Furman also said there’s a disconnect between public anger about inflation and what Biden can do about it. “There’s nothing Americans are crazier about than gas prices,” he said. “It’s one of the things the White House has very little power over. It’s a global price, and it’s determined by global events.
The administration also struggled to explain how long Americans should expect to see prices rise, giving the inaccurate impression that rapid price increases would subside relatively quickly. When prices began to rise substantially last year, Biden and others suggested it was a result of the economy rapidly reopening after the pandemic and would fade as the economy recovers. was stabilizing.
Price increases “should be temporary,” Biden said in July 2021, a prediction echoed by top aides who promised inflation would be “transient.” In recent months, those officials have changed their minds, and late last month Biden began calling inflation his “top economic priority.”
Furman said the administration’s early analysis of the problem was followed by most estimates, including the Federal Reserve. They were just all wrong.
“They weren’t ahead of the curve. You can’t look back and say, ‘Wow, that was awesome,'” he said. “But you can’t look back and say they were doing a highly political spin operation.”
The renewed engagement with Saudi Arabia is one of the most striking political consequences of the price hike, as it marks a notable departure from Biden’s campaign rhetoric and pledges to place the rights of the man at the center of its foreign policy.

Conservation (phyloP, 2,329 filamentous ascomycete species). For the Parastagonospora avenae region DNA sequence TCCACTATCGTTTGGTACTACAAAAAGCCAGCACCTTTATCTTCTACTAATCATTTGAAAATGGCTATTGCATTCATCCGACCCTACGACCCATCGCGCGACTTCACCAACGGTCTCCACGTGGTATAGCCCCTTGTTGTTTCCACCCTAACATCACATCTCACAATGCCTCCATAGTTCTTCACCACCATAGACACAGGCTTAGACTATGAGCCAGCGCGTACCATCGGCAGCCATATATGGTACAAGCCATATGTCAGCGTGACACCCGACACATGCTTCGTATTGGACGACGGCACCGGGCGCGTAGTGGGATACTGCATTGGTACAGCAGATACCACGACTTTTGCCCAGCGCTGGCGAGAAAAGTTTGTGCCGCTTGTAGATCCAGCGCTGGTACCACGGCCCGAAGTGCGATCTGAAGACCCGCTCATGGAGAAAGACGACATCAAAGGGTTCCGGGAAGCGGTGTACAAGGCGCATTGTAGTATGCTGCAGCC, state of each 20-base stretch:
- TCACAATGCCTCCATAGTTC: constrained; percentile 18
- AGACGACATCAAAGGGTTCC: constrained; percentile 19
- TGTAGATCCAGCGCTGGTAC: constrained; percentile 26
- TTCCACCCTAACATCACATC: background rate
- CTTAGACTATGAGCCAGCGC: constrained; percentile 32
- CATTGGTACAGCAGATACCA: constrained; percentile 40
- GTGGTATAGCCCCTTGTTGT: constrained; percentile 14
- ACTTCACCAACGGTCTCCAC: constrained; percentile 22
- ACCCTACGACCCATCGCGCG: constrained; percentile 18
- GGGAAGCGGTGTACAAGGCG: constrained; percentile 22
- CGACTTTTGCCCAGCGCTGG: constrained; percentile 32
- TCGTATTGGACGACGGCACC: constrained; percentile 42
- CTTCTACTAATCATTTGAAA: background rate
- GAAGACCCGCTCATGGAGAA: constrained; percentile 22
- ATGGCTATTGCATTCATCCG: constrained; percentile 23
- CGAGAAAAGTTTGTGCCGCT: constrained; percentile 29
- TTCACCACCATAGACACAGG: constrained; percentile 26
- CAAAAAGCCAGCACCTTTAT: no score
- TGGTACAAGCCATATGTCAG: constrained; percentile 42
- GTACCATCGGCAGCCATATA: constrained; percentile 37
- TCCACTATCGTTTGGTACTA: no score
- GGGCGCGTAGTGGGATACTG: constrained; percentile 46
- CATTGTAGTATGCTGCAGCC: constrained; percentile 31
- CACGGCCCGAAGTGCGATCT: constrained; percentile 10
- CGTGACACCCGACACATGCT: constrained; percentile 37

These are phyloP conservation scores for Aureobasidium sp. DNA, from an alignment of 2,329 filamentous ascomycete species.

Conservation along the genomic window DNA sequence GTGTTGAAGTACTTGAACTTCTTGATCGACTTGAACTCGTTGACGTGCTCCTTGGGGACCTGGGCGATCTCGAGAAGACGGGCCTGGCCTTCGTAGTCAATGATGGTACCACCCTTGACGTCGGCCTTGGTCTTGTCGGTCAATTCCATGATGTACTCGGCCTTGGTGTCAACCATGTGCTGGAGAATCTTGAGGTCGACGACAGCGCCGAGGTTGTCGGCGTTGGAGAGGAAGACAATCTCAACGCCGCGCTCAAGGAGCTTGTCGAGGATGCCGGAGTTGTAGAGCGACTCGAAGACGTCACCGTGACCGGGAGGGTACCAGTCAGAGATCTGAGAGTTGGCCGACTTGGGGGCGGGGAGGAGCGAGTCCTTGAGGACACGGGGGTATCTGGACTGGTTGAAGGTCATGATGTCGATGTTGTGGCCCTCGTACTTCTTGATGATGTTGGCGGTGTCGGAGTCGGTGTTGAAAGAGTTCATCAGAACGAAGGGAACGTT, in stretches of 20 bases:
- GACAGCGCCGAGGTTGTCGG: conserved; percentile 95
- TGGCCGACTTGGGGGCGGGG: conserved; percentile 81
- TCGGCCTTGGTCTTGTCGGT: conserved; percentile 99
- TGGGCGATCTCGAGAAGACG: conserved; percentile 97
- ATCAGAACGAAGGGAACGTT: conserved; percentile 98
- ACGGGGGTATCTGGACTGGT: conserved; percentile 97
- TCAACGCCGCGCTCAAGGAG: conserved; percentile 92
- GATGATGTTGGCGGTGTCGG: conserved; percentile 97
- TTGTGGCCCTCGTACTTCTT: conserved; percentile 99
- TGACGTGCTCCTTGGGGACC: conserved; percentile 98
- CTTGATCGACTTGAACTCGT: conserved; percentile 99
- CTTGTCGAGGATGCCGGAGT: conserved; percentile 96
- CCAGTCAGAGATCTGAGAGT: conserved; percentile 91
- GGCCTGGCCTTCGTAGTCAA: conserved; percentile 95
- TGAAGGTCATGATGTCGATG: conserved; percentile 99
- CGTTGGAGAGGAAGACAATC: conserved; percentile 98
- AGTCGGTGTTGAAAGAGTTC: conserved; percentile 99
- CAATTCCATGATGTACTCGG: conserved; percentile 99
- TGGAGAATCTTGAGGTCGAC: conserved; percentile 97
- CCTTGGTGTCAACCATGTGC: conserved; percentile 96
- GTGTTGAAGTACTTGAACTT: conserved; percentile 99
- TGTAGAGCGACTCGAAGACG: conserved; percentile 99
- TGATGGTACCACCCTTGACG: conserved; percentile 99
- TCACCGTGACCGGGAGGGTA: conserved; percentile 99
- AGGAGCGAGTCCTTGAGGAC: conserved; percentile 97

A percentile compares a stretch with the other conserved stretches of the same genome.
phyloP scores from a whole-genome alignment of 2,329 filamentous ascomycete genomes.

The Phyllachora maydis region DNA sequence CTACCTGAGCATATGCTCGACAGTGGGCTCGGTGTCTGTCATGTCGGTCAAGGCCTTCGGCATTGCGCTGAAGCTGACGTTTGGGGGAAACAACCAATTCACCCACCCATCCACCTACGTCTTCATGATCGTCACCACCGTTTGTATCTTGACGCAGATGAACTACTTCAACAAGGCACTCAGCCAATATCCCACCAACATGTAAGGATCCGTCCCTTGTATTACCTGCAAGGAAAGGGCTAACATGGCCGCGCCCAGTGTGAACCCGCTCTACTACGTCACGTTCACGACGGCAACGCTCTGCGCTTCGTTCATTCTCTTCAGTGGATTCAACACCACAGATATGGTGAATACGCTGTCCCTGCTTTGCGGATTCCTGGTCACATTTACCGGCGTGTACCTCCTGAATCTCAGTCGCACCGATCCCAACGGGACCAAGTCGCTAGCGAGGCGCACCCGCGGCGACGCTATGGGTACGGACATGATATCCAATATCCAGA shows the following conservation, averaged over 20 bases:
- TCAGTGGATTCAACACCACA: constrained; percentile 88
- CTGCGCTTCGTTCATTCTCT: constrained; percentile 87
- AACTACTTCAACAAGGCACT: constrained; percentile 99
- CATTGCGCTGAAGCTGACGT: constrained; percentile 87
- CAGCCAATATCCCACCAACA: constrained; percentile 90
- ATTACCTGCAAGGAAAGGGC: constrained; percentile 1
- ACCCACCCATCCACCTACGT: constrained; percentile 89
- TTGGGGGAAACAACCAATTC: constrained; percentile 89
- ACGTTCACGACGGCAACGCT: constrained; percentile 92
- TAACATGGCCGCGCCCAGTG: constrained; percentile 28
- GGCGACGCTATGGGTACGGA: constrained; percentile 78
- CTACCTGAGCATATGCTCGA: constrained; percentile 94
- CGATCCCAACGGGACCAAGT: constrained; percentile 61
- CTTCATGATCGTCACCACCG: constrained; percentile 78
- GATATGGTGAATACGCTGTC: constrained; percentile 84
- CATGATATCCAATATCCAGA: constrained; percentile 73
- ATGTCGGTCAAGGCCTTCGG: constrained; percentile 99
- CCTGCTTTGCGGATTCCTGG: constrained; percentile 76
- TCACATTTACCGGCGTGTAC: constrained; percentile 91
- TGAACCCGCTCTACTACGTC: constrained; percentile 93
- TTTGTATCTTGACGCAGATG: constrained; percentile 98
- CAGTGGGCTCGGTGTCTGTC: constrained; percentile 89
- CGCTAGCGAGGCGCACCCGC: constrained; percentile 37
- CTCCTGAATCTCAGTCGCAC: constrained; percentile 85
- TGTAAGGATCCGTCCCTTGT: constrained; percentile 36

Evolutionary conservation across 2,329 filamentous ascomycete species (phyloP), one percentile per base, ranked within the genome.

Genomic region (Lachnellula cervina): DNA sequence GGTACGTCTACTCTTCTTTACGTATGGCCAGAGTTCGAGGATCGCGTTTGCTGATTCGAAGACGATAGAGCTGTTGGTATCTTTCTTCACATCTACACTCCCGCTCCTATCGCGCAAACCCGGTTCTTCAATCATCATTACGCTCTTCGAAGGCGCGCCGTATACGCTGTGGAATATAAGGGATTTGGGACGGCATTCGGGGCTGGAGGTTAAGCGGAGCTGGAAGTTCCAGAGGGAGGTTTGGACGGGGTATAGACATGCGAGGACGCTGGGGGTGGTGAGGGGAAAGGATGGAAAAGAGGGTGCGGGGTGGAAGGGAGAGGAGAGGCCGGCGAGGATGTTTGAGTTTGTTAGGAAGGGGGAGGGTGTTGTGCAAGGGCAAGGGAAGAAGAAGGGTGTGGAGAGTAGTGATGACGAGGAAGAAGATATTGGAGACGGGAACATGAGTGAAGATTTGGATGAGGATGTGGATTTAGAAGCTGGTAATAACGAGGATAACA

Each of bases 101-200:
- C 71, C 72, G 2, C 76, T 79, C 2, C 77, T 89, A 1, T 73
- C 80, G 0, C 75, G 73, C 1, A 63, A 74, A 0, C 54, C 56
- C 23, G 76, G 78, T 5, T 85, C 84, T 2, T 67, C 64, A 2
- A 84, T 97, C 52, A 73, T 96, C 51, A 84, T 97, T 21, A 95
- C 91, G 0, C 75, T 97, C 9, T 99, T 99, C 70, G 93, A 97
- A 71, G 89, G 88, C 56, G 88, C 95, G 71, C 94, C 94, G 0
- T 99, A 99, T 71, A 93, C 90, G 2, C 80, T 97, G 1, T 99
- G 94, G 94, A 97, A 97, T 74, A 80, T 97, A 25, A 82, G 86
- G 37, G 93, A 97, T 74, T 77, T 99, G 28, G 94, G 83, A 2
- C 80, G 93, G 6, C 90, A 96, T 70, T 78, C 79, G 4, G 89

For months, senior White House and State Department officials have debated whether the president should visit the country, given his scathing criticism of Saudi Arabia for its human rights record, in particular the murder of Washington Post columnist Jamal Khashoggi.
However, following Russia’s invasion of Ukraine and months of diplomatic work by Biden officials, the president is expected to travel to Saudi Arabia later this summer and meet Mohammed bin Salman, the crown prince and de facto leader. of the Kingdom.
Officials hope the visit will help bolster oil production and facilitate peace deals in the Middle East, lowering gas prices in the process.
At the Port of Los Angeles on Friday, Biden framed inflation as a far-reaching global problem, driven by the lingering pandemic and the ongoing invasion of Russia, and he touted his administration’s efforts to improve conditions. supply chains.
“Every country in the world is getting a big chunk of that inflation – worse than we are in the vast majority of countries in the world,” he said. “But make no mistake: I understand that inflation is a real challenge for American families.”
But in a statement before the speech, Biden succinctly summed up his immediate and pressing problem: “We need to do more — and quickly — to bring prices down here in the United States.”